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Further Evaluation of Accounts

Further Evaluation of Accounts

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Further Evaluation of Accounts

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  1. Further Evaluation of Accounts

  2. Dr. Clive Vlieland-Boddy FCA FCCA MBA 2009

  3. Valuation of Businesses • Enterprise Value (EV) • Net Asset Value. • Earnings Multiple Values • Discounted Net Present Value. • EV/EBITDA = payback

  4. Enterprise Value • Market Cap + • Interest bearing debt – • Cash or Cash Equivalents This is sometimes called the “takeover value”!

  5. Net Asset Value The net asset value is arrived at by: • Total Current and Non Current Assets • Less: Total Current and Non Current Liabilities. • The same can be arrived at by taking total shareholders funds,

  6. Earnings Multiple • Often based on an adjusted P/E ratio or a standard market ratio.

  7. Discounted NPV • Discounting the future expected cash flows to present value.

  8. Remember… • Valuation is one thing. • But the real issue is to find a price that buyer and seller agree.

  9. Linking Ratios • These are essentially expanding the items examined but essentially the basis equation still exists.

  10. Dupont Analysis Analysis of Return on Stockholders’ Equity (ROE)

  11. The Dupont Equation[Return on Equity (ROE)]

  12. ROE just tells us the return! This could be because of the: • Profitability of the business. • The gearing of the business so that the Equity Shareholders are benefiting or otherwise from changes in debt financing. • Or could be from better or worse use of the NCA. Du Pont expands the basic Formula…….

  13. The Dupont Equation[Return on Equity (ROE)]

  14. The Dupont Equation[Return on Equity (ROE)]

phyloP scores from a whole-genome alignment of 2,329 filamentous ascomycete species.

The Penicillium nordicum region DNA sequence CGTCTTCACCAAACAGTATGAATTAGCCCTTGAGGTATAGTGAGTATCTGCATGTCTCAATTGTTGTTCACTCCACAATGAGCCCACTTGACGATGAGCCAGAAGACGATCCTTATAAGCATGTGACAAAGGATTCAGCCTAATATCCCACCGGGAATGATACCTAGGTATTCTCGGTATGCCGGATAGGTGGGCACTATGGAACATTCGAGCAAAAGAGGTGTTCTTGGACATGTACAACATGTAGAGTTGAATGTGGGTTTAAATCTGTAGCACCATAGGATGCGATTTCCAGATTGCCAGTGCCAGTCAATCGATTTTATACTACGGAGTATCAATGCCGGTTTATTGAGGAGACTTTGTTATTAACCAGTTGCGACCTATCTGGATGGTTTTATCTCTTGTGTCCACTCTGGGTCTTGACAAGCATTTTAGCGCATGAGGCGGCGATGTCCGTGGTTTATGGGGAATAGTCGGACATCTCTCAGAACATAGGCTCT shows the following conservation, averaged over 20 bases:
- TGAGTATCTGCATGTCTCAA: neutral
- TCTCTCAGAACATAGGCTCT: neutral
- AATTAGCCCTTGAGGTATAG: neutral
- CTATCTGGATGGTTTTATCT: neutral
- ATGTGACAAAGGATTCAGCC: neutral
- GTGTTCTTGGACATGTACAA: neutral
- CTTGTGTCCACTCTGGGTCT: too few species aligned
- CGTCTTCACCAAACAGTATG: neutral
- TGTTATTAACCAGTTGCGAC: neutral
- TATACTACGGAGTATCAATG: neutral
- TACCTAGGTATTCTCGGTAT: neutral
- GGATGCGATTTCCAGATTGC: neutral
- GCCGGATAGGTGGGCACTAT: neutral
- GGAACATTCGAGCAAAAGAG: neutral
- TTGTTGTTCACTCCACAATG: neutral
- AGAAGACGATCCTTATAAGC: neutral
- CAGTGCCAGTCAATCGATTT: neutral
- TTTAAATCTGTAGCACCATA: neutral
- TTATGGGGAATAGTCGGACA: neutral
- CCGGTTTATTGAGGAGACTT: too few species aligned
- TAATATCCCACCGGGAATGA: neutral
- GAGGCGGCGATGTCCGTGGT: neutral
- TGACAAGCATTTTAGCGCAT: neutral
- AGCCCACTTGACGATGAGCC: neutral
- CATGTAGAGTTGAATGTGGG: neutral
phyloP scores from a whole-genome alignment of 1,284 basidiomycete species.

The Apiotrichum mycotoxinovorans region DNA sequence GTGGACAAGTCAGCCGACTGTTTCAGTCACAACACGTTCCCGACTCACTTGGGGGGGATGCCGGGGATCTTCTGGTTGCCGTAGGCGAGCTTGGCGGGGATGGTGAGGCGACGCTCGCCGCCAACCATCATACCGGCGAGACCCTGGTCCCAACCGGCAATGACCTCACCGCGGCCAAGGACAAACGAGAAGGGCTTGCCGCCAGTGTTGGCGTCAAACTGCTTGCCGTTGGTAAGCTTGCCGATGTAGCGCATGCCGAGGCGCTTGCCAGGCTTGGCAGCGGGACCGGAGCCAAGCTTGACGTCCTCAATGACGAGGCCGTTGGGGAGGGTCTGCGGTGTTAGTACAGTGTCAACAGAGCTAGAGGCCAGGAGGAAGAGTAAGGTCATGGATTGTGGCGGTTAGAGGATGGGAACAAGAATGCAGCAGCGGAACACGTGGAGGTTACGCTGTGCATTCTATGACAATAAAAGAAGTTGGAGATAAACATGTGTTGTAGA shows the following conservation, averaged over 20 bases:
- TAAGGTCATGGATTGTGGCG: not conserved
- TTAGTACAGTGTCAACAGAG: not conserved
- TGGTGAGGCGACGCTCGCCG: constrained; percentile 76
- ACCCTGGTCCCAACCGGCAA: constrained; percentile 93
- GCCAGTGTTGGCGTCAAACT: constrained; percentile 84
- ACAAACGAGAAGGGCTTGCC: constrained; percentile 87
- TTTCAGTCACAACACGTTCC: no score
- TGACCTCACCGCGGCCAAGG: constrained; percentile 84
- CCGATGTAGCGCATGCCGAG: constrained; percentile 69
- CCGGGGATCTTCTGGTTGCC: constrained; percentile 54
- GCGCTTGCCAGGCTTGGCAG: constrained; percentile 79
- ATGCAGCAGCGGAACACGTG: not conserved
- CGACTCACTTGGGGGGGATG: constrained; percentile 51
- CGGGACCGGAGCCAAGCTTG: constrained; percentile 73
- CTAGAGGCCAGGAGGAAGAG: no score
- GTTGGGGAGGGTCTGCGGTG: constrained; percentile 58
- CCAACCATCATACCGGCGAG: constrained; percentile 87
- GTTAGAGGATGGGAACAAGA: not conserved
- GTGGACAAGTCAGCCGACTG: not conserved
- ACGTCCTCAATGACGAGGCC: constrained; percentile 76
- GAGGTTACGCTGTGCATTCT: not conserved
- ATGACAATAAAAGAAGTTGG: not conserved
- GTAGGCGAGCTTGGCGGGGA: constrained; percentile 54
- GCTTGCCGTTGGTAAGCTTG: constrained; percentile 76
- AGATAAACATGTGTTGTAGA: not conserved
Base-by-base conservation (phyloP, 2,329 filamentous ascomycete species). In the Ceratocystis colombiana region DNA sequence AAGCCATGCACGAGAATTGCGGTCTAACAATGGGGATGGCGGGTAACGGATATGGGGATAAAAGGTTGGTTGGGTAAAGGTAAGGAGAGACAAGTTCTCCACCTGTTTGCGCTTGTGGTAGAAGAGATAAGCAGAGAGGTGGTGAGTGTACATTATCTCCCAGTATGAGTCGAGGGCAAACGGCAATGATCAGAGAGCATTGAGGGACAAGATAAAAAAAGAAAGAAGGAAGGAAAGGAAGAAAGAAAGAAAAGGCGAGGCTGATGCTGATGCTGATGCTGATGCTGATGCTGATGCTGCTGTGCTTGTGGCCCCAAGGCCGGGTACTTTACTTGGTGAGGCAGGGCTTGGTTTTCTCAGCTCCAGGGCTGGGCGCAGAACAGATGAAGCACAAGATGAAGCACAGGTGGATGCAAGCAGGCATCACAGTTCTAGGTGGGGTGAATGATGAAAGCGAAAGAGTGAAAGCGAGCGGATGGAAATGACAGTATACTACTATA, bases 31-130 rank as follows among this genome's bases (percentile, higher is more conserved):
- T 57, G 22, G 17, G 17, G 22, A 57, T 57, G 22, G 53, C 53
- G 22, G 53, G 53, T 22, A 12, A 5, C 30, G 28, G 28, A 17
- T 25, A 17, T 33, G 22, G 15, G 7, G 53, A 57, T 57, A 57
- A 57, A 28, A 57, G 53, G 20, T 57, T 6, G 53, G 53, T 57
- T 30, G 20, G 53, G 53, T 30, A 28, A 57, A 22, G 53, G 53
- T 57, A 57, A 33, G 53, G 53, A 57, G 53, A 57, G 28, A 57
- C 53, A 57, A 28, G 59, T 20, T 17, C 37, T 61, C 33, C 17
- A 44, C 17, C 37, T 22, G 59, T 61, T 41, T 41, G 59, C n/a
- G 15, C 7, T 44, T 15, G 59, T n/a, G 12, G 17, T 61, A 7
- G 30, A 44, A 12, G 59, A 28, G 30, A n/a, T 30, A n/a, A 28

15. The Dupont Equation[Return on Equity (ROE)]

  16. Betas = systematic risk • These are placed on enterprises by the market place. They normally range from 0-2 • 1 is standard. • 0 means that the company is not affected by the general movement of the market. • 2 means that the company is moves more sharply than the market. • They can act as a general guide to the entity.

  17. Failure Prediction Models • These are useful tools to know about. They basically look at the liquidity of a company and create something called a “z” score. Altman’s which is the most well known is worth knowing. • At www.creditguru.com is an insolvency predictor which does the calculation for you.

  18. Altman’s Z Score Z Score = 1.2 A + 1.4 B + 3.3 C + 0.6 D + 1.0 E when: A = working capital/total assets B = retained earnings/total assets C = EBIT/total assets D = market value of equity/book value of debt E = sales/ total assets A score of 2.7 or more represents a strong company. A score of less than 1.8 indicates high risk of failure.

  19. Sustainable Growth • Internally by: • Improving Working Capital Management. (See 19.1.2) • Improving Assets Utilization. • Retaining Profits • Externally by: • Increasing Leverage. • Increasing Share Capital

  20. Sustainable Growth Financing Growth is essential. This can be done by several ways: • Improving Cash Management. • Improving Assets Utilisation. • Increasing Leverage. • Retained Earnings. • Increasing Share Capital.